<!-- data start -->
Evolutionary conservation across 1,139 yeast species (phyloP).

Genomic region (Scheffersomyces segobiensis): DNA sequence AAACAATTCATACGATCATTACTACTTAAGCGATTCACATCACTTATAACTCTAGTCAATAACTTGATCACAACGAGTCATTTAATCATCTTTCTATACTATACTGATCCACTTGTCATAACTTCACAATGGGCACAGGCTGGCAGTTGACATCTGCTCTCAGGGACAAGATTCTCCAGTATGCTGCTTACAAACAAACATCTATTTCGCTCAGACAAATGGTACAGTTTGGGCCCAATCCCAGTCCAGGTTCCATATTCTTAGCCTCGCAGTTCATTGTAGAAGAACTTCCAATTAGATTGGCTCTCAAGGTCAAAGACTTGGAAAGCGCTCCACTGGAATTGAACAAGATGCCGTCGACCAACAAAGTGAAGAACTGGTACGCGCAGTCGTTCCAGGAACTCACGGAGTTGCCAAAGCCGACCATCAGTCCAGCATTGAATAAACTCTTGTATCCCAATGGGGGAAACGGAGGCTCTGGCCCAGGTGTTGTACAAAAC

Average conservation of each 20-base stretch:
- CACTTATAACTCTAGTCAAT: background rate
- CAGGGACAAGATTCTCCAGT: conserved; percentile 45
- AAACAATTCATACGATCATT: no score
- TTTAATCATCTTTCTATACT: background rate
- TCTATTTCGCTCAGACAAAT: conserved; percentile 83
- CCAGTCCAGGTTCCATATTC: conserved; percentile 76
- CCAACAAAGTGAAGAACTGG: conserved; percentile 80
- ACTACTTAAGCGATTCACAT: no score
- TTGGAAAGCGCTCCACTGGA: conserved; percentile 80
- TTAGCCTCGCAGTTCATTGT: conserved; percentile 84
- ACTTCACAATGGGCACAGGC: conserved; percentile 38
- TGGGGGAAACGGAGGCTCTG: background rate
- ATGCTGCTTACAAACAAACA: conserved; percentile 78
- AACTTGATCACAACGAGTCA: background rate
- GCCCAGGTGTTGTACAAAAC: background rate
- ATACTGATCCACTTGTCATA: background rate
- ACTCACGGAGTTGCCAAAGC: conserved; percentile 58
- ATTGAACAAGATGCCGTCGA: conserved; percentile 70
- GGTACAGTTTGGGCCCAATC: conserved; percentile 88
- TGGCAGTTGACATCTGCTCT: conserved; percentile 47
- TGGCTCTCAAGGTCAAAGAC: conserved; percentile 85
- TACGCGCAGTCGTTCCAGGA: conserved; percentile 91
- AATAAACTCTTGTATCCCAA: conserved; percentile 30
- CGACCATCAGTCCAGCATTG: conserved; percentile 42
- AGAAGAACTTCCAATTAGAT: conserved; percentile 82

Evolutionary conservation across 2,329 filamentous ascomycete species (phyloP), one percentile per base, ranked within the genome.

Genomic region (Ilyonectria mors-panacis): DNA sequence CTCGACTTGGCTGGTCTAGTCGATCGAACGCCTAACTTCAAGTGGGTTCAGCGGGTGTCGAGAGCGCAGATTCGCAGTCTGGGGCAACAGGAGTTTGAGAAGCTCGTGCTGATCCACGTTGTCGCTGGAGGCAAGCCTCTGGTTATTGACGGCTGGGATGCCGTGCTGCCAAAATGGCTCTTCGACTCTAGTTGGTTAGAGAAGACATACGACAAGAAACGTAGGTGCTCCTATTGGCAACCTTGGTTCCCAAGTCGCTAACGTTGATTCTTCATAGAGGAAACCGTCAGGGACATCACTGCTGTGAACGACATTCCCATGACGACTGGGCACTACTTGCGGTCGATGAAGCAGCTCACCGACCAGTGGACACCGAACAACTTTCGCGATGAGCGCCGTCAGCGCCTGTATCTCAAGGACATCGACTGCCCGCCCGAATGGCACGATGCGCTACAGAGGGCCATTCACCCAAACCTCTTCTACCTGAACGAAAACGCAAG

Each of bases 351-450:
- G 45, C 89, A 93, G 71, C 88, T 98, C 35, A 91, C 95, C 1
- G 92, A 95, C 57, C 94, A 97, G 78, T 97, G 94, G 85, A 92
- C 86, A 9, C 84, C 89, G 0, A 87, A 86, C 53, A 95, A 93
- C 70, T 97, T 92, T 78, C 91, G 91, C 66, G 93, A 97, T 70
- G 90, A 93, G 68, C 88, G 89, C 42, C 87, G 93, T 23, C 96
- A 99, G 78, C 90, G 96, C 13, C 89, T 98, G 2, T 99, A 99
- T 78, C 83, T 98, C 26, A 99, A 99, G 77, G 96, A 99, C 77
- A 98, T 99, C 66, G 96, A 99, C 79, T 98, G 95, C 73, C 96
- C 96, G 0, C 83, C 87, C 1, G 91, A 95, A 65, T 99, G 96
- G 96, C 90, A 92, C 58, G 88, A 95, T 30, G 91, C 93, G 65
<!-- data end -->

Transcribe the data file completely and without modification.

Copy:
Evolutionary conservation across 1,139 yeast species (phyloP).

Genomic region (Scheffersomyces segobiensis): DNA sequence AAACAATTCATACGATCATTACTACTTAAGCGATTCACATCACTTATAACTCTAGTCAATAACTTGATCACAACGAGTCATTTAATCATCTTTCTATACTATACTGATCCACTTGTCATAACTTCACAATGGGCACAGGCTGGCAGTTGACATCTGCTCTCAGGGACAAGATTCTCCAGTATGCTGCTTACAAACAAACATCTATTTCGCTCAGACAAATGGTACAGTTTGGGCCCAATCCCAGTCCAGGTTCCATATTCTTAGCCTCGCAGTTCATTGTAGAAGAACTTCCAATTAGATTGGCTCTCAAGGTCAAAGACTTGGAAAGCGCTCCACTGGAATTGAACAAGATGCCGTCGACCAACAAAGTGAAGAACTGGTACGCGCAGTCGTTCCAGGAACTCACGGAGTTGCCAAAGCCGACCATCAGTCCAGCATTGAATAAACTCTTGTATCCCAATGGGGGAAACGGAGGCTCTGGCCCAGGTGTTGTACAAAAC

Average conservation of each 20-base stretch:
- CACTTATAACTCTAGTCAAT: background rate
- CAGGGACAAGATTCTCCAGT: conserved; percentile 45
- AAACAATTCATACGATCATT: no score
- TTTAATCATCTTTCTATACT: background rate
- TCTATTTCGCTCAGACAAAT: conserved; percentile 83
- CCAGTCCAGGTTCCATATTC: conserved; percentile 76
- CCAACAAAGTGAAGAACTGG: conserved; percentile 80
- ACTACTTAAGCGATTCACAT: no score
- TTGGAAAGCGCTCCACTGGA: conserved; percentile 80
- TTAGCCTCGCAGTTCATTGT: conserved; percentile 84
- ACTTCACAATGGGCACAGGC: conserved; percentile 38
- TGGGGGAAACGGAGGCTCTG: background rate
- ATGCTGCTTACAAACAAACA: conserved; percentile 78
- AACTTGATCACAACGAGTCA: background rate
- GCCCAGGTGTTGTACAAAAC: background rate
- ATACTGATCCACTTGTCATA: background rate
- ACTCACGGAGTTGCCAAAGC: conserved; percentile 58
- ATTGAACAAGATGCCGTCGA: conserved; percentile 70
- GGTACAGTTTGGGCCCAATC: conserved; percentile 88
- TGGCAGTTGACATCTGCTCT: conserved; percentile 47
- TGGCTCTCAAGGTCAAAGAC: conserved; percentile 85
- TACGCGCAGTCGTTCCAGGA: conserved; percentile 91
- AATAAACTCTTGTATCCCAA: conserved; percentile 30
- CGACCATCAGTCCAGCATTG: conserved; percentile 42
- AGAAGAACTTCCAATTAGAT: conserved; percentile 82

Evolutionary conservation across 2,329 filamentous ascomycete species (phyloP), one percentile per base, ranked within the genome.

Genomic region (Ilyonectria mors-panacis): DNA sequence CTCGACTTGGCTGGTCTAGTCGATCGAACGCCTAACTTCAAGTGGGTTCAGCGGGTGTCGAGAGCGCAGATTCGCAGTCTGGGGCAACAGGAGTTTGAGAAGCTCGTGCTGATCCACGTTGTCGCTGGAGGCAAGCCTCTGGTTATTGACGGCTGGGATGCCGTGCTGCCAAAATGGCTCTTCGACTCTAGTTGGTTAGAGAAGACATACGACAAGAAACGTAGGTGCTCCTATTGGCAACCTTGGTTCCCAAGTCGCTAACGTTGATTCTTCATAGAGGAAACCGTCAGGGACATCACTGCTGTGAACGACATTCCCATGACGACTGGGCACTACTTGCGGTCGATGAAGCAGCTCACCGACCAGTGGACACCGAACAACTTTCGCGATGAGCGCCGTCAGCGCCTGTATCTCAAGGACATCGACTGCCCGCCCGAATGGCACGATGCGCTACAGAGGGCCATTCACCCAAACCTCTTCTACCTGAACGAAAACGCAAG

Each of bases 351-450:
- G 45, C 89, A 93, G 71, C 88, T 98, C 35, A 91, C 95, C 1
- G 92, A 95, C 57, C 94, A 97, G 78, T 97, G 94, G 85, A 92
- C 86, A 9, C 84, C 89, G 0, A 87, A 86, C 53, A 95, A 93
- C 70, T 97, T 92, T 78, C 91, G 91, C 66, G 93, A 97, T 70
- G 90, A 93, G 68, C 88, G 89, C 42, C 87, G 93, T 23, C 96
- A 99, G 78, C 90, G 96, C 13, C 89, T 98, G 2, T 99, A 99
- T 78, C 83, T 98, C 26, A 99, A 99, G 77, G 96, A 99, C 77
- A 98, T 99, C 66, G 96, A 99, C 79, T 98, G 95, C 73, C 96
- C 96, G 0, C 83, C 87, C 1, G 91, A 95, A 65, T 99, G 96
- G 96, C 90, A 92, C 58, G 88, A 95, T 30, G 91, C 93, G 65